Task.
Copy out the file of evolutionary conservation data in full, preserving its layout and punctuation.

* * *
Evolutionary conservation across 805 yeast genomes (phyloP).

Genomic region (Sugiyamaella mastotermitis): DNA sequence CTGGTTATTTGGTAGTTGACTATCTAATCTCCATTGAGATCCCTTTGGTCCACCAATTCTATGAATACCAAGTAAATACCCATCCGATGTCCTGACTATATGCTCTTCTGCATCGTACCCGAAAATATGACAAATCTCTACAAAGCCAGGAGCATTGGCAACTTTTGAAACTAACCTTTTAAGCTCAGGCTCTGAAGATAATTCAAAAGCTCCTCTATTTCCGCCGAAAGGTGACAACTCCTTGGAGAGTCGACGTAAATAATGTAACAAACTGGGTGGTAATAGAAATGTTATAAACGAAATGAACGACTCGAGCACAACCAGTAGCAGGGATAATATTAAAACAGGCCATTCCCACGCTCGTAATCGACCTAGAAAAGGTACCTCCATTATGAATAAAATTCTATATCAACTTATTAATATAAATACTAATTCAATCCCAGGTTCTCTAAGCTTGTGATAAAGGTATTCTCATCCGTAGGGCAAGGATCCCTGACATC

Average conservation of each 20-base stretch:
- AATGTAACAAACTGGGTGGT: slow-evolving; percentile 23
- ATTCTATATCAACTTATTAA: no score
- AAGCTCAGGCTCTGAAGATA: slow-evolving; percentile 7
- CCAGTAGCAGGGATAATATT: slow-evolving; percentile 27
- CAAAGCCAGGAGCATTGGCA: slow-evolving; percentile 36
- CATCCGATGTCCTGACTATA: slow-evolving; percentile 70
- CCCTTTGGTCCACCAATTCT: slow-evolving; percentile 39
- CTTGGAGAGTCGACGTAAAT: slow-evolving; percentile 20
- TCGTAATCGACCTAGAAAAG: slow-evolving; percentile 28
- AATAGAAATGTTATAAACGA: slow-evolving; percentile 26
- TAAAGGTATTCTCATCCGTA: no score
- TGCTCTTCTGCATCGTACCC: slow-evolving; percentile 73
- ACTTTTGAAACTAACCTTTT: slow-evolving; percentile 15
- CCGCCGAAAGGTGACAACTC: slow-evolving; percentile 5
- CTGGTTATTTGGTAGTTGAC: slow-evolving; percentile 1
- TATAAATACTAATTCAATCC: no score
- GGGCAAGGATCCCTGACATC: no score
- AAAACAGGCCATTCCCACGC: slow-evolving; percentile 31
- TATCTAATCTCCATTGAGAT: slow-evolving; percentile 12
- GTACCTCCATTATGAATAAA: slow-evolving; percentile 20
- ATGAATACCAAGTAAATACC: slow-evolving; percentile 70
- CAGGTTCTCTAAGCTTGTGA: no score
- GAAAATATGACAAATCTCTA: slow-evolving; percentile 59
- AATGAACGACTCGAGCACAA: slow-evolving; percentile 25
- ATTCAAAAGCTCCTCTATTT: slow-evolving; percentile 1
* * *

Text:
Evolutionary conservation across 805 yeast genomes (phyloP).

Genomic region (Sugiyamaella mastotermitis): DNA sequence CTGGTTATTTGGTAGTTGACTATCTAATCTCCATTGAGATCCCTTTGGTCCACCAATTCTATGAATACCAAGTAAATACCCATCCGATGTCCTGACTATATGCTCTTCTGCATCGTACCCGAAAATATGACAAATCTCTACAAAGCCAGGAGCATTGGCAACTTTTGAAACTAACCTTTTAAGCTCAGGCTCTGAAGATAATTCAAAAGCTCCTCTATTTCCGCCGAAAGGTGACAACTCCTTGGAGAGTCGACGTAAATAATGTAACAAACTGGGTGGTAATAGAAATGTTATAAACGAAATGAACGACTCGAGCACAACCAGTAGCAGGGATAATATTAAAACAGGCCATTCCCACGCTCGTAATCGACCTAGAAAAGGTACCTCCATTATGAATAAAATTCTATATCAACTTATTAATATAAATACTAATTCAATCCCAGGTTCTCTAAGCTTGTGATAAAGGTATTCTCATCCGTAGGGCAAGGATCCCTGACATC

Average conservation of each 20-base stretch:
- AATGTAACAAACTGGGTGGT: slow-evolving; percentile 23
- ATTCTATATCAACTTATTAA: no score
- AAGCTCAGGCTCTGAAGATA: slow-evolving; percentile 7
- CCAGTAGCAGGGATAATATT: slow-evolving; percentile 27
- CAAAGCCAGGAGCATTGGCA: slow-evolving; percentile 36
- CATCCGATGTCCTGACTATA: slow-evolving; percentile 70
- CCCTTTGGTCCACCAATTCT: slow-evolving; percentile 39
- CTTGGAGAGTCGACGTAAAT: slow-evolving; percentile 20
- TCGTAATCGACCTAGAAAAG: slow-evolving; percentile 28
- AATAGAAATGTTATAAACGA: slow-evolving; percentile 26
- TAAAGGTATTCTCATCCGTA: no score
- TGCTCTTCTGCATCGTACCC: slow-evolving; percentile 73
- ACTTTTGAAACTAACCTTTT: slow-evolving; percentile 15
- CCGCCGAAAGGTGACAACTC: slow-evolving; percentile 5
- CTGGTTATTTGGTAGTTGAC: slow-evolving; percentile 1
- TATAAATACTAATTCAATCC: no score
- GGGCAAGGATCCCTGACATC: no score
- AAAACAGGCCATTCCCACGC: slow-evolving; percentile 31
- TATCTAATCTCCATTGAGAT: slow-evolving; percentile 12
- GTACCTCCATTATGAATAAA: slow-evolving; percentile 20
- ATGAATACCAAGTAAATACC: slow-evolving; percentile 70
- CAGGTTCTCTAAGCTTGTGA: no score
- GAAAATATGACAAATCTCTA: slow-evolving; percentile 59
- AATGAACGACTCGAGCACAA: slow-evolving; percentile 25
- ATTCAAAAGCTCCTCTATTT: slow-evolving; percentile 1